Commission Says Injured Soldiers Face Unacceptable Obstacles To Medical Treatment
Saturday, April 14th 2007, 2:13 pm
News On 6
WASHINGTON (AP) _ Injured soldiers returning home for medical treatment face an unacceptable maze of paperwork and bureaucracy, leaders of a presidential commission on veterans' health care said Saturday.
At their first public hearing, members pledged to work quickly to find solutions rather than assign blame.
``This is not going to be a witch hunt,'' said former GOP Sen. Bob Dole of Kansas, one of the heads of the Commission on Care for America's Returning Wounded Warriors.
Dole noted that at least nine congressional committees are investigating veterans' health care problems after the disclosures in February of squalid conditions and poor outpatient treatment at Walter Reed Army Medical Center in Washington.
Donna Shalala, health and human services secretary under President Clinton, said the commission planned a report by late July that would be pragmatic and ``solution-driven.''
``Our timelines for action is very short,'' she said. As a result, she said commissioners may not be able to visit every military hospital and Veterans Affairs Department clinic to examine conditions.
Shalala said the commission would set up a Web site and telephone hot line and encourage veterans to express their concerns.
The commission heard from three of its members who experienced problems after they or their spouses were injured in Iraq.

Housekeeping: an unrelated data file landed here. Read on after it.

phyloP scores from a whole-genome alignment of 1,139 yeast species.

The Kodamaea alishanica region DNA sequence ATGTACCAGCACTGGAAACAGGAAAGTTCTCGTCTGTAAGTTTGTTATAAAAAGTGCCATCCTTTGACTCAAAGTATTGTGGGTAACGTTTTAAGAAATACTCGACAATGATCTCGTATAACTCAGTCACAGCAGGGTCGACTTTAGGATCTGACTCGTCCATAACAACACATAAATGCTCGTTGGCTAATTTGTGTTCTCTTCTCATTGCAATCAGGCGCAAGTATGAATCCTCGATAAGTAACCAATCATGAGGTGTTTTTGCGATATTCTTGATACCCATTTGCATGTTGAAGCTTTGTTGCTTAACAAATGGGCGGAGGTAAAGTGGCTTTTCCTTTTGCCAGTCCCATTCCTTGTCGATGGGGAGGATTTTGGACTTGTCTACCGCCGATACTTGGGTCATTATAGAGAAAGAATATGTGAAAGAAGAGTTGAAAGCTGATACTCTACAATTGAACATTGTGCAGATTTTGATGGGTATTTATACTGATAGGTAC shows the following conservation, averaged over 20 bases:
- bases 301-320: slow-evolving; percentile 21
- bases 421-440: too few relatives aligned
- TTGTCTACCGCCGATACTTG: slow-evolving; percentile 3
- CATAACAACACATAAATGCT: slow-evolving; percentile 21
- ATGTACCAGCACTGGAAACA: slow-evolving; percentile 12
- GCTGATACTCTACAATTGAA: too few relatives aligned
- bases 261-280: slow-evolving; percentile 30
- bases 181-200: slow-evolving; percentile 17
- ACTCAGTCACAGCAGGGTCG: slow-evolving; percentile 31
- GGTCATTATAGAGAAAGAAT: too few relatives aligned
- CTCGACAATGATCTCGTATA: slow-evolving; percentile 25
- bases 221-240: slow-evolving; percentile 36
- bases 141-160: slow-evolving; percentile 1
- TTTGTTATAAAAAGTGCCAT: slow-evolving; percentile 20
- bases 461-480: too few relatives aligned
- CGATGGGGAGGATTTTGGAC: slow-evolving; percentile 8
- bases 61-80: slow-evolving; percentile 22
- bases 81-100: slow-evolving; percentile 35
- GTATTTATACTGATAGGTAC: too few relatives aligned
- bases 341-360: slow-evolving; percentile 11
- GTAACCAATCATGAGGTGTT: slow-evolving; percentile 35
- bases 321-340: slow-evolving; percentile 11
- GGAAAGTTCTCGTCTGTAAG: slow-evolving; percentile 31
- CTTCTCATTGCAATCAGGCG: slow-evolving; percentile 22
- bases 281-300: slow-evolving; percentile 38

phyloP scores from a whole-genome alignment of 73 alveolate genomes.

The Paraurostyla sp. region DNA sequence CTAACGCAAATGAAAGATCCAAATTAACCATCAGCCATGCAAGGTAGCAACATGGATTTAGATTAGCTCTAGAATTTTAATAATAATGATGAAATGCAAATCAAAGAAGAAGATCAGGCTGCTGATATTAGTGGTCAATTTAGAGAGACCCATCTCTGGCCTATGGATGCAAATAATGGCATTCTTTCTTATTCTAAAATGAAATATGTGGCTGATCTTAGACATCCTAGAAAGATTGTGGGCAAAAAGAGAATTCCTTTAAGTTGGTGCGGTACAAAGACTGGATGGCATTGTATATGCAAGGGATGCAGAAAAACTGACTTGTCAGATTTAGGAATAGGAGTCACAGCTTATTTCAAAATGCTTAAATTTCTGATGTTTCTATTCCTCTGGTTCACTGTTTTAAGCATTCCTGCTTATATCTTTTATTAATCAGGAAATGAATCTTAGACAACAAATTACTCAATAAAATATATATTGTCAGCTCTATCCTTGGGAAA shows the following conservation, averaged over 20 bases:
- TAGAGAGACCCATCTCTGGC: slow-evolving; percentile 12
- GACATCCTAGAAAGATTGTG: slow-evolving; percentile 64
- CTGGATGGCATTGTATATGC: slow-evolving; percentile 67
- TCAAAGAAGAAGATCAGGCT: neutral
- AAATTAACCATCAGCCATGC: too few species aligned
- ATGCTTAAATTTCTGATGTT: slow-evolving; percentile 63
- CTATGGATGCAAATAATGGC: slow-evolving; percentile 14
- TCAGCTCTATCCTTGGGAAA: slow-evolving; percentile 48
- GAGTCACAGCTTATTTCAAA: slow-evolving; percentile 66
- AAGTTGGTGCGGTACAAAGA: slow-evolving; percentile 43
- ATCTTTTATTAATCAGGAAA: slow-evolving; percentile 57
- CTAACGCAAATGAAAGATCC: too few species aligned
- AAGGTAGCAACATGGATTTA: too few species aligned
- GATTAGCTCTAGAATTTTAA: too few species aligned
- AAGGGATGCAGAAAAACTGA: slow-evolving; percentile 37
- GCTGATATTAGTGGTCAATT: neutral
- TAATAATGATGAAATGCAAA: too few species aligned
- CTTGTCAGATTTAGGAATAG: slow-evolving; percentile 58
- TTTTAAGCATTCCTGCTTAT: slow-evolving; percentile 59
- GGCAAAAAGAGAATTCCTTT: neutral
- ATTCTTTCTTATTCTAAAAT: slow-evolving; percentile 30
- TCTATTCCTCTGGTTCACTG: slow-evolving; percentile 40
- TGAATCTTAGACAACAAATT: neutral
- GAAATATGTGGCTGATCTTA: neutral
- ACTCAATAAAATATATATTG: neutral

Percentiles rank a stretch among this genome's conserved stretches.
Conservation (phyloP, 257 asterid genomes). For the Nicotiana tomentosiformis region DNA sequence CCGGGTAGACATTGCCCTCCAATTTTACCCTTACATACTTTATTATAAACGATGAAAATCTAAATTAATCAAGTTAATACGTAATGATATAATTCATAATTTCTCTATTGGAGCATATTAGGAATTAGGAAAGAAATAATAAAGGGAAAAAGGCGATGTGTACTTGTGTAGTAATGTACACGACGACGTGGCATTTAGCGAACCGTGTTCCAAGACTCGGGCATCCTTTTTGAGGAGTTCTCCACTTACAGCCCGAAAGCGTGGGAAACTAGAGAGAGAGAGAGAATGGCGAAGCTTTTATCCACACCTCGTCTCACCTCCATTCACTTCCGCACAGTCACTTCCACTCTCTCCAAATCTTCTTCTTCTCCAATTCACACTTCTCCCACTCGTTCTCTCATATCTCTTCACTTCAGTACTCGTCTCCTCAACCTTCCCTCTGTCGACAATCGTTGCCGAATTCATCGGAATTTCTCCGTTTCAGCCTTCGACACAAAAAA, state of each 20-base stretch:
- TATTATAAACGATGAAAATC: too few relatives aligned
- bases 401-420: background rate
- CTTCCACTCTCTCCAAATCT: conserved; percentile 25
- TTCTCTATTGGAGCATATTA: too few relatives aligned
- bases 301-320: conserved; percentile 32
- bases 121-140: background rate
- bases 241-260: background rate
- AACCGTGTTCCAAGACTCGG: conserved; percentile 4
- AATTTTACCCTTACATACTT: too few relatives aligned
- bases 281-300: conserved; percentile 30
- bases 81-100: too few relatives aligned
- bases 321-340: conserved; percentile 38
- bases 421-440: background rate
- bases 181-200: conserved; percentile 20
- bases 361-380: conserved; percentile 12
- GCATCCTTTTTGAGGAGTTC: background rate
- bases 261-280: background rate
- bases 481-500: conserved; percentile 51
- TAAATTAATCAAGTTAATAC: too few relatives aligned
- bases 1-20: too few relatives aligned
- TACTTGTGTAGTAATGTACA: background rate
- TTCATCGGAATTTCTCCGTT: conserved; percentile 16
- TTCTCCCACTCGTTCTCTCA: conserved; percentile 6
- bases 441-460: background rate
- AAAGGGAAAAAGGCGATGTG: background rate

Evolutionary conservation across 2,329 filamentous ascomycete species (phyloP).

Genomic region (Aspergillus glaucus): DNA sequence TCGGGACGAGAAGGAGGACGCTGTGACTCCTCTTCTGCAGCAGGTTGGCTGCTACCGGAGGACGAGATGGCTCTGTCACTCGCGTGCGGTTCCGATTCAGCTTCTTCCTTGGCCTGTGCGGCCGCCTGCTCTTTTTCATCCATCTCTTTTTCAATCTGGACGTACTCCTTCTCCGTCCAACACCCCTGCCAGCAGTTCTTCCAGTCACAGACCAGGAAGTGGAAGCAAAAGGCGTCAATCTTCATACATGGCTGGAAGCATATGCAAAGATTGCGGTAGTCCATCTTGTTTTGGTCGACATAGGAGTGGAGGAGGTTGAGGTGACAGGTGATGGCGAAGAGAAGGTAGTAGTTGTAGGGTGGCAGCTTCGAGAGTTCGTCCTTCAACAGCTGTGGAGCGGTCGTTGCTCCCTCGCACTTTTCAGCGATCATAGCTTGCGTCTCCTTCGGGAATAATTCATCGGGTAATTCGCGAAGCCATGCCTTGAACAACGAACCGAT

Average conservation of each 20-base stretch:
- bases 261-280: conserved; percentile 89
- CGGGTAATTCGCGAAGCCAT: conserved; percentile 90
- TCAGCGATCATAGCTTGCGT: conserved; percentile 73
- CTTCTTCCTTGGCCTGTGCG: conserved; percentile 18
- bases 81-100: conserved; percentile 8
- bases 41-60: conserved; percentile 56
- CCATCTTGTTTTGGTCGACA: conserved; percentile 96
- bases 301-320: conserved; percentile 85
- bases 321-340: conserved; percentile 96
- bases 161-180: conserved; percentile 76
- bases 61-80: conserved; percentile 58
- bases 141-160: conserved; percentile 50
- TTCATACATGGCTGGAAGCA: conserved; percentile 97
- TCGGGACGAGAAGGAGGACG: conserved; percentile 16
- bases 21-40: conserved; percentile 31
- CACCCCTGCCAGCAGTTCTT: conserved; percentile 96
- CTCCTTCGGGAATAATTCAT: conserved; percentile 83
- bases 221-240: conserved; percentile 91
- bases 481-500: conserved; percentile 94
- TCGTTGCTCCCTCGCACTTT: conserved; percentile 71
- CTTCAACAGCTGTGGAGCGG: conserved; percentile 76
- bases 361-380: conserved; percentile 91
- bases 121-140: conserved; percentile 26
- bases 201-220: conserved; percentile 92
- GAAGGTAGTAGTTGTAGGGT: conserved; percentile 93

Jose Ramos, a student at George Mason University in Virginia, lost an arm during combat in 2004. He praised the medical care at Walter Reed _ once he could get an appointment.
He described having to wait four hours after a scheduled appointment to get in, as well as rescheduling follow-up visits.
``I constantly had to re-explain my symptoms and medical history. It was like starting all over again every time I had an appointment,'' Ramos said.
Navigating the VA system was just as bad, Ramos said. ``The VA system, much like the military medical outprocessing system, is a labyrinth of offices and paperwork that no one seems to want to help with.''
Tammy Edwards said the commission's final report would recommend ways to alleviate burdens on families. In 2005, her husband, a U.S. Army staff sergeant, was severely burned in Iraq when a 500-pound bomb exploded under his vehicle.
Spouses often most drop everything to provide care, and parents and grandparents frequently change their way of life because of the burdens, Edwards said.
``I have watched several marriages fall apart because the spouses did not receive the emotional support necessary to help them through such a challenging time,'' Edwards said.
When President Bush named Dole and Shalala to head the panel, he said the nation has ``a moral obligation to provide the best possible care and treatment to the men and women who served our country.''
In recent days, an independent review found that money problems and Pentagon neglect could be blamed for numerous problems found at Walter Reed, including poor outpatient care and haphazard follow-up.
A different panel has raised questions about whether injured soldiers might be shortchanged by the system used for rating their disabilities. Critics say the Pentagon has a strong incentive to assign ratings so the military won't have to pay disability benefits.